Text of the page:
George Charles Lee Wilson

Informations sur naissance

Date de naissance:
Lieu de naissance:
Christchurch, Canterbury, New Zealand

Informations générales


Informations service militaire

New Zealand
Force armée:
New Zealand Expeditionary Force
Numéro de service:
Incorporation date:
Incorporation nom de lieu:
Christchurch, Canterbury, New Zealand
 —  Canterbury Regiment, 1st Bn.  (Dernière unité connue)

Informations sur décès

Date de décès:
Lieu de décès:
Polderhoek, Belgique
Cause du décès:
Killed in action (K.I.A.)


Polygon Wood Cemetery
Parcelle: /
Rangée: D
Tombe: 19

Distinctions et médailles 2

British War Medal
Victory Medal

Points d'intérêt 2

#1 Lieu de naissance
#2 Lieu d'enrôlement

Mon histoire

Private George Charles Lee Wilson served in the Canterbury Regiment 1st Battalion, part of the 1st New Zealand Brigade, of the New Zealand Division. He was the son of Samuel and Jane Wilson, of Christchurch, New Zealand.

The Division participate in the Third Battle of Ypres. After the offensive the New Zealand Division held the line in and around Polygon Wood. In early December the Division, along with the Canterbury Regiment 1st Battalion, wanted to improve its positions and tried to take the heights round Polderhoek Chateau. The Division made some gains, suffering heavy casualties, but they did not succeed in capturing the Chateau and the surrounding heights.

The Division’s sector had been slightly altered. It was now too long to be held by one Brigade, and there was no accommodation or shelter for two Brigades, so an extra battalion was attached to each Brigade when it held the line. Reliefs took place on an average of every six days.

On the night of 9th and 10th of December the 1st Canterbury Battalion took over the 2nd Brigade’s center sector called “Judge Cross Roads”, extending from a point opposite Judge Cottage to a point just north of “Joiner’s Rest”.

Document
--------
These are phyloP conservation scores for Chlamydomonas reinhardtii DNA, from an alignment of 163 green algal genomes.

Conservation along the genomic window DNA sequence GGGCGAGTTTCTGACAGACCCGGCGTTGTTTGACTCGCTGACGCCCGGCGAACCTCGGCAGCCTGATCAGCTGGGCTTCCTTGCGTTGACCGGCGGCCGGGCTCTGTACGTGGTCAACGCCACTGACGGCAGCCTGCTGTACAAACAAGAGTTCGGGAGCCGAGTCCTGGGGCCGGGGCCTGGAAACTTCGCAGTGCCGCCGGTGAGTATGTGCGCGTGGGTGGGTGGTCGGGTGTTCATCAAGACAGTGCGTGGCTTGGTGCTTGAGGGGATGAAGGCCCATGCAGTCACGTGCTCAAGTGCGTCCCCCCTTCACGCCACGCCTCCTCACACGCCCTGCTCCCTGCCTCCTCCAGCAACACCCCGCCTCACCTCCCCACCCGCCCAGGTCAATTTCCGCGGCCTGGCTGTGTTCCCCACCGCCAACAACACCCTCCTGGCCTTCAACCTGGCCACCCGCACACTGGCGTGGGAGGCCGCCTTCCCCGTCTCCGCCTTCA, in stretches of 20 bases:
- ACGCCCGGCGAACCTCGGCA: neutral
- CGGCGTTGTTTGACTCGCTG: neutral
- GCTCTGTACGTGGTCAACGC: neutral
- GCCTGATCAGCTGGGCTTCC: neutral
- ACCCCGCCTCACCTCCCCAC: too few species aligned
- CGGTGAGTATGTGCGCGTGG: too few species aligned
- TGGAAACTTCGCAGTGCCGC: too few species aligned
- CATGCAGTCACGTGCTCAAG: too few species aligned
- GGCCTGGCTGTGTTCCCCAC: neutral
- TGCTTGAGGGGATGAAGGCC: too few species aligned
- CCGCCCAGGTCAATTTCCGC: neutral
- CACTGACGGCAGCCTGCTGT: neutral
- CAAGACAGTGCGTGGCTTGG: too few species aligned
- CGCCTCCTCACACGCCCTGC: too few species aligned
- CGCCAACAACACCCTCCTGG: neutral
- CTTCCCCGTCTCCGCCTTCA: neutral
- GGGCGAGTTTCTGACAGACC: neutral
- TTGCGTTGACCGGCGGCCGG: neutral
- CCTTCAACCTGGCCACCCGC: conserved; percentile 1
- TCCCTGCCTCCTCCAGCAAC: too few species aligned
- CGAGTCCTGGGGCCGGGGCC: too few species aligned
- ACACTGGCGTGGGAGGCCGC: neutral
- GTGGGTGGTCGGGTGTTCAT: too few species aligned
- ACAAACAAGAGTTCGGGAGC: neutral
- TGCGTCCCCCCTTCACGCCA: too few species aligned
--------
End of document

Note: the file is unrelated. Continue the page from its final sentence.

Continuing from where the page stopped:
The new front line system had to fortified, and the Battalions in the line worked on improving their trenches. Except in a few places close up the frontline, there were no communication trenches in the Divisional sector. All the traffic up to the line was confined to a few duck tracks. The Germans were well aware of these tracks, which were frequently shelled. From their positions in Polderhoek Chateau they had an excellent view on the British and New Zealand positions.

At first the muddy terrain round the tracks smothered many shells, greatly reducing the danger. But when it started freezing days before Christmas the terrain hardened. At first this seemed to make lives in the trenches a bit better as the ground became solid. However it did not much add to the discomfort, as the frozen ground increased the danger zone of the shells. Consequently even badly aimed shells could cause casualties to troops using the tracks.

George Charles Lee Wilson was mortally wounded in the Judge Cross Roads sector, aged 30. He possibly fell due to shell fire while holding and improving the frontline. He was buried at Polygon Wood cemetery, Row D, Grave 19.

Fichiers 2

Sources 6

"The history of the Canterbury Regiment N.Z.E.F. : 1914-1919", Ferguson D., Whitcombe and Tombs, 1921, page 218 - 221 + chart
Sources utilisées
Auckland Cenotaph
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NZEF Project
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Service Records
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The Long Long Trail
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